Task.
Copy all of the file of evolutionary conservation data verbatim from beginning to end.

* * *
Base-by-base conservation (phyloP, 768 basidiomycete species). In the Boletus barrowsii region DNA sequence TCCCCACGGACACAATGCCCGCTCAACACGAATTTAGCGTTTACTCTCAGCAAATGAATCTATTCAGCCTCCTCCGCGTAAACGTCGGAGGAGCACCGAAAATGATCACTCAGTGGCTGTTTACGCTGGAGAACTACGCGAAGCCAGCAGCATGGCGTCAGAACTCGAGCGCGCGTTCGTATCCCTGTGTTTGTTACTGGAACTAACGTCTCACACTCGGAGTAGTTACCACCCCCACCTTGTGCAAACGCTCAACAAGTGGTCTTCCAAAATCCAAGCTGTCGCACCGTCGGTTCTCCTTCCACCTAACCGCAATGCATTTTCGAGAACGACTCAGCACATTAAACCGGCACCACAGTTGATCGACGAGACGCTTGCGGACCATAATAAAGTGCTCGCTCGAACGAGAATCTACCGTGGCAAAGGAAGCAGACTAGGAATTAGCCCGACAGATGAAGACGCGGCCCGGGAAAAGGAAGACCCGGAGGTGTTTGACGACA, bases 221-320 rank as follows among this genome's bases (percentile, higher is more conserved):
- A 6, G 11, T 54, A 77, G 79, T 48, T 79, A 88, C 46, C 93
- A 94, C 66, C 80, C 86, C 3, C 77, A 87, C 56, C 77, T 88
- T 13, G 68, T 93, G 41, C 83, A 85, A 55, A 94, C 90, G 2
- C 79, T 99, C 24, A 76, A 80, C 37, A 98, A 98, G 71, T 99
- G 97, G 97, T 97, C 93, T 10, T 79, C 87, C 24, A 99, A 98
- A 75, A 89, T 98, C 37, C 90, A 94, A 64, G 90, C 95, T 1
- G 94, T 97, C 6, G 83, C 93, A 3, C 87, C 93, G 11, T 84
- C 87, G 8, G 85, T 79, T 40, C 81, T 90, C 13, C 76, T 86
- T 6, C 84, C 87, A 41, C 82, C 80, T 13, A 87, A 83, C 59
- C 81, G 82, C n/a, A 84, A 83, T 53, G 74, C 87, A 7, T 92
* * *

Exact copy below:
Base-by-base conservation (phyloP, 768 basidiomycete species). In the Boletus barrowsii region DNA sequence TCCCCACGGACACAATGCCCGCTCAACACGAATTTAGCGTTTACTCTCAGCAAATGAATCTATTCAGCCTCCTCCGCGTAAACGTCGGAGGAGCACCGAAAATGATCACTCAGTGGCTGTTTACGCTGGAGAACTACGCGAAGCCAGCAGCATGGCGTCAGAACTCGAGCGCGCGTTCGTATCCCTGTGTTTGTTACTGGAACTAACGTCTCACACTCGGAGTAGTTACCACCCCCACCTTGTGCAAACGCTCAACAAGTGGTCTTCCAAAATCCAAGCTGTCGCACCGTCGGTTCTCCTTCCACCTAACCGCAATGCATTTTCGAGAACGACTCAGCACATTAAACCGGCACCACAGTTGATCGACGAGACGCTTGCGGACCATAATAAAGTGCTCGCTCGAACGAGAATCTACCGTGGCAAAGGAAGCAGACTAGGAATTAGCCCGACAGATGAAGACGCGGCCCGGGAAAAGGAAGACCCGGAGGTGTTTGACGACA, bases 221-320 rank as follows among this genome's bases (percentile, higher is more conserved):
- A 6, G 11, T 54, A 77, G 79, T 48, T 79, A 88, C 46, C 93
- A 94, C 66, C 80, C 86, C 3, C 77, A 87, C 56, C 77, T 88
- T 13, G 68, T 93, G 41, C 83, A 85, A 55, A 94, C 90, G 2
- C 79, T 99, C 24, A 76, A 80, C 37, A 98, A 98, G 71, T 99
- G 97, G 97, T 97, C 93, T 10, T 79, C 87, C 24, A 99, A 98
- A 75, A 89, T 98, C 37, C 90, A 94, A 64, G 90, C 95, T 1
- G 94, T 97, C 6, G 83, C 93, A 3, C 87, C 93, G 11, T 84
- C 87, G 8, G 85, T 79, T 40, C 81, T 90, C 13, C 76, T 86
- T 6, C 84, C 87, A 41, C 82, C 80, T 13, A 87, A 83, C 59
- C 81, G 82, C n/a, A 84, A 83, T 53, G 74, C 87, A 7, T 92